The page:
Kenneth Dee Gilmore

First Lieutenant
Army of the United States
30 March 1939 - 31 January 1966
Austin, Texas
Panel 04E Line 123



Purple Heart, National Defense, Vietnam Service, Vietnam Campaign

The database page for Kenneth Dee Gilmore

02 Aug 2008

A college friend of Lt. Gilmore from Abilene, Texas asked if I could find out the details of his death. As I researched it, I found that I was flying in support of Operation Masher/White Wing near Bong Son, RVN on the day Lt. Gilmore was killed. I have yet to find out the details but as one who lost other friends in Southeast Asia, I have formed a bond with Ken. God bless his family and thank you for your sacrifice, Ken.

From a friend,
Jimmy B. Pickens
LtCol USAF (Retired)

A Note from The Virtual Wall

1LT Kenneth Gilmore was killed in action during what became known as the "Battle of Cu Nghi", the first significant engagement in Operation MASHER. LT Gilmore probably was an artillery Forward Observer with one of the infantry battalions involved in the fight, which took place between 28-31 Jan 1966 in an area roughly 7 kilometers west of Tam Quan.

The Jan 2004 issue of VFW Magazine contains an article entitled "'Graveyard' at LZ 4: Battle of Cu Nghi" by Mr. Al Hemingway; in it Mr. Hemingway says

"During the three-day Battle of Cu Nghi (LZ 4), 77 cavalrymen were killed and another 220 wounded. Including the 42 men of A Co., 2nd Bn., 7th Cav, and the four crewmen, 10 helicopter pilots and seven Green Berets, the grand total came to 140 Americans killed. LZ 4 rated its reputation as the 'graveyard.'"
Mr. Hemingway's "140 Americans killed" exaggerates matters, which were bad enough. According to the 1st Cavalry Division's After Action Report, 77 1st Cav soldiers were killed during the period 28 Jan-03 Feb inclusive, as Hemingway states. However,
  • The 1st Cav had eight men killed in action between 01-03 Feb, reducing the number killed during the primary engagement (28-31 Jan) somewhat. One soldier from C Co, 1st Bn, 7th Cavalry died of wounds on 02 Feb, but the date he was wounded is not known - he may or may not have been at Cu Nghi.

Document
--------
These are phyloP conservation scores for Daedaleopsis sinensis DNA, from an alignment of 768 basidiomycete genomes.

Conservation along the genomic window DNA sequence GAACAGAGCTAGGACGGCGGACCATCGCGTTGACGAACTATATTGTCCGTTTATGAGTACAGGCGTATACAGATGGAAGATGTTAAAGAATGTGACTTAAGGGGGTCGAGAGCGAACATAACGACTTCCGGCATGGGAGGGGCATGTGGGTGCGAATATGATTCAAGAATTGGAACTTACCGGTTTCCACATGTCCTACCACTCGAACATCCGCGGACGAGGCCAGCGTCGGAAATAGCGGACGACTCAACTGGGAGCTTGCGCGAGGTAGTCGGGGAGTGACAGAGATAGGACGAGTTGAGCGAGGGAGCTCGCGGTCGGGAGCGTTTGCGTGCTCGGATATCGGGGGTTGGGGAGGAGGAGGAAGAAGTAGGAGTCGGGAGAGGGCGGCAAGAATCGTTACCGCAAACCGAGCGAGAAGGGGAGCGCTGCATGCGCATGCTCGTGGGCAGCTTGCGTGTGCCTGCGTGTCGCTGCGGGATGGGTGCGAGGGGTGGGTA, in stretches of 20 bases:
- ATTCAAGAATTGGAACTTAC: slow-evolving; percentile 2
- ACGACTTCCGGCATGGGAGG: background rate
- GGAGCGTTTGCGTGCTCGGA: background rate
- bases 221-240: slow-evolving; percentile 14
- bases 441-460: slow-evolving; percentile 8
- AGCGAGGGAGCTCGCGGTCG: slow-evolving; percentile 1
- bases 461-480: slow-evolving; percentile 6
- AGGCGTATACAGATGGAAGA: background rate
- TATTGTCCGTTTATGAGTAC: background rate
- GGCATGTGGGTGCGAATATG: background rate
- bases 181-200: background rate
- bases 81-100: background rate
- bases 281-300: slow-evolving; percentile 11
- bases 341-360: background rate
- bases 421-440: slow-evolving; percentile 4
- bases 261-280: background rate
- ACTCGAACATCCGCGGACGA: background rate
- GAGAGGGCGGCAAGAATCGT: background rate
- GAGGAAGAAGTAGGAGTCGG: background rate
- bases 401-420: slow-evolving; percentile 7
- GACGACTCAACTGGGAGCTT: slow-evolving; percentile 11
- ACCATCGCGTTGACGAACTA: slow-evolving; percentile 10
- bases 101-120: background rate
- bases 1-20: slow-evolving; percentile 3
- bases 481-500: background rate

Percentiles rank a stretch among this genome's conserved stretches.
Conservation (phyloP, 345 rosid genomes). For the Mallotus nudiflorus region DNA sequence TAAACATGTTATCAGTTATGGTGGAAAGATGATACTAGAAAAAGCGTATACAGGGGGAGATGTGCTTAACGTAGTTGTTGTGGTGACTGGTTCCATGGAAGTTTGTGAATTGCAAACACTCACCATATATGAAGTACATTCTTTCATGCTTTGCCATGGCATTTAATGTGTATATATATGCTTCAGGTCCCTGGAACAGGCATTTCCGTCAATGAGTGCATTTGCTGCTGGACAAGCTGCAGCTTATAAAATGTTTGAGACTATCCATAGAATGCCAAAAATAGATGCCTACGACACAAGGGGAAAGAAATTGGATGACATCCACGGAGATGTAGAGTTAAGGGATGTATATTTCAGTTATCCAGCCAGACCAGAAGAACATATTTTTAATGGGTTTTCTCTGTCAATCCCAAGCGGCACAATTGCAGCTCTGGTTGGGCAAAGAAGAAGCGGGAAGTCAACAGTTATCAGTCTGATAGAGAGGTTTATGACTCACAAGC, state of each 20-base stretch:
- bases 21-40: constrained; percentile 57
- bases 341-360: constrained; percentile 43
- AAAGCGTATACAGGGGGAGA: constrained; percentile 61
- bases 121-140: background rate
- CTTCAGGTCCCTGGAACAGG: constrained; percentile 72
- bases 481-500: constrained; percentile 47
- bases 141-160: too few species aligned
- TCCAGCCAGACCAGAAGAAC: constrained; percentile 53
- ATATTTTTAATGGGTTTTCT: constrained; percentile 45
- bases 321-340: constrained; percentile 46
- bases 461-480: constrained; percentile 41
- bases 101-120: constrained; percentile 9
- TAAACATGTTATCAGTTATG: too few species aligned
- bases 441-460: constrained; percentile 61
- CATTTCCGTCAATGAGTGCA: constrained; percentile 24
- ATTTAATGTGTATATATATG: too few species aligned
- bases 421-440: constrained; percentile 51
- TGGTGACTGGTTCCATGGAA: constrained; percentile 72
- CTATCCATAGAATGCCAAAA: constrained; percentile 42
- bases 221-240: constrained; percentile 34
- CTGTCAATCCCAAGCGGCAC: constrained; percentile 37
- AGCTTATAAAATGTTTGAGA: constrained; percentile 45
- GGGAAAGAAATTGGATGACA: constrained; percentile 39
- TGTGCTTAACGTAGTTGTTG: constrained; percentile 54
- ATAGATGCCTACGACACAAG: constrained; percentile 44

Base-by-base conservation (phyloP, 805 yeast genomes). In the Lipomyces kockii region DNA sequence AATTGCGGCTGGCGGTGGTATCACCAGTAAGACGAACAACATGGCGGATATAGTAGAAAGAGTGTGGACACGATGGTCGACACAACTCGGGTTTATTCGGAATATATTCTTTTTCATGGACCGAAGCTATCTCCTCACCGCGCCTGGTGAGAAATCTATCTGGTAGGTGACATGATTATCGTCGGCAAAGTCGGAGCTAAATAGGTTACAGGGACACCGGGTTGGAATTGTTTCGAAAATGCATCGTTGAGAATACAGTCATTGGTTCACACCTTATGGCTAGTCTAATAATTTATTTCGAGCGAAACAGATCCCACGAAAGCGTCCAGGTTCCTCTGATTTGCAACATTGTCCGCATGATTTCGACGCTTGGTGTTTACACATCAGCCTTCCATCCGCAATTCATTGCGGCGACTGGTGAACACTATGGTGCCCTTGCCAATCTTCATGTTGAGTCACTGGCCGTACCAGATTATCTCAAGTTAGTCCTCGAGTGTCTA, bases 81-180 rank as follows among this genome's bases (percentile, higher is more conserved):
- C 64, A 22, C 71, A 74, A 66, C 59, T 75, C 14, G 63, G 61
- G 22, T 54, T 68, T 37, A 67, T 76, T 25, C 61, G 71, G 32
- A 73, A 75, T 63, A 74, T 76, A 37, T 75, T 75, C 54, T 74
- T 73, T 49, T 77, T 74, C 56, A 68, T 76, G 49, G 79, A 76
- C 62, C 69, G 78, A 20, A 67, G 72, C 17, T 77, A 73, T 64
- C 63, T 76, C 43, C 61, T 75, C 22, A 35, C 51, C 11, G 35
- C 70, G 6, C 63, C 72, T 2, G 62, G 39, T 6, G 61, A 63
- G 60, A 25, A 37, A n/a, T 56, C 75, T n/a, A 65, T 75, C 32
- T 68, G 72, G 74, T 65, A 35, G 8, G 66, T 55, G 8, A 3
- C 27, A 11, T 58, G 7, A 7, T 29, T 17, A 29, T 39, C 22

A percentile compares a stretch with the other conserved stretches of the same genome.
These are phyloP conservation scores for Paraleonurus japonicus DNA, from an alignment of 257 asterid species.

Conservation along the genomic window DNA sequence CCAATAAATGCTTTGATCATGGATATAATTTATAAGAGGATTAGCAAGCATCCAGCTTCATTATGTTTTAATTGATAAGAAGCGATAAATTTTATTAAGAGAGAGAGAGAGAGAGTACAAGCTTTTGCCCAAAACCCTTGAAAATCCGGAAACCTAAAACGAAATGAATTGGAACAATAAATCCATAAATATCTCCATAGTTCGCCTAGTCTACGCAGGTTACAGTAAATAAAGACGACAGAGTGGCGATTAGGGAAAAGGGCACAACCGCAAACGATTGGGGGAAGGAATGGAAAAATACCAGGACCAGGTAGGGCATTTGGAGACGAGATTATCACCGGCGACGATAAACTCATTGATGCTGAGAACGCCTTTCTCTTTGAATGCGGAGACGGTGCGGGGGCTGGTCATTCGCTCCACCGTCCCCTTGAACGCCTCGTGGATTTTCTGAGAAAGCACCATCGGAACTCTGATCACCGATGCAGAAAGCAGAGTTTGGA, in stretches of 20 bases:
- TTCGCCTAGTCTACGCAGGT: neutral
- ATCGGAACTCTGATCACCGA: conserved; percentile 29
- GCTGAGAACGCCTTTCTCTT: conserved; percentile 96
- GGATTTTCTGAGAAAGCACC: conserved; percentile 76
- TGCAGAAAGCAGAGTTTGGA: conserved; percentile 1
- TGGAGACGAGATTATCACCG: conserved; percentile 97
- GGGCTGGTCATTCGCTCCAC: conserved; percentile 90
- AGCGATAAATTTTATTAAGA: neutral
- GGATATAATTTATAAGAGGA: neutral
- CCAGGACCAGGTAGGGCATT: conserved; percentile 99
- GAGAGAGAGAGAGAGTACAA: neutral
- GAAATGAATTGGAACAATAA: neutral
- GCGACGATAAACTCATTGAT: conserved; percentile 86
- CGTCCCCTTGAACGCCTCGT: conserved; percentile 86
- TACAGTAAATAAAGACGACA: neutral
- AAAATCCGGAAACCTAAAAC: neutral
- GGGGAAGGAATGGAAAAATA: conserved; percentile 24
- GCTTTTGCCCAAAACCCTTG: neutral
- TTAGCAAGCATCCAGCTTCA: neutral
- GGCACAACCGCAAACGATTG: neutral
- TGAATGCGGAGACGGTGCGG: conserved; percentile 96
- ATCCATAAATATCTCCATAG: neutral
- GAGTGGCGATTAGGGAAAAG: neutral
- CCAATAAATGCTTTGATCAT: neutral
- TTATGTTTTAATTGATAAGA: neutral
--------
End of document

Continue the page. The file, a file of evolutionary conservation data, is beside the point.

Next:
• The "42 men ... and the four crewmen" refers to the non-hostile loss of C-123B tail number 54-0702, which crashed in the Deo Mang Pass on 25 Jan while ferrying 1st Cav soldiers from An Khe to Bong Son.

  • The "10 helicopter pilots" is slightly in error; although 13 helo aircrew (not all "pilots") died in Binh Dinh Province during the three day period, 6 were killed when CH-47A tail number 63-07913 suffered a transmission failure and crashed 5 miles north of Phu Cat. The other 7 were killed in action.

  • The "seven Green Berets" really relates only to the three members of Recon Team ROADRUNNER missing in action about 19 kilometers west-northwest of Tam Quan. Eight other Special Forces soldiers were killed in action during the period 28-31 Jan, but all were in the Tra Bong-Binh Son area of Quang Ngai Province - far north of the action at Cu Nghi.

Quibbling over the numbers, though, doesn't change the primary point: the fighting west of Tam Quan between 28 and 31 Jan inclusive was brutal and very costly to both sides.

The point-of-contact for this memorial is
a friend,
Jimmy B. Pickens
LtCol USAF (Ret)

Top of Page

Virtual Wall icon

Back to
To alpha index G
TX State Index . Panel 04E

With all respect
Jim Schueckler, former CW2, US Army
Ken Davis, Commander, United States Navy (Ret)
Memorial first published on 02 Aug 2008
Last updated 08/09/2008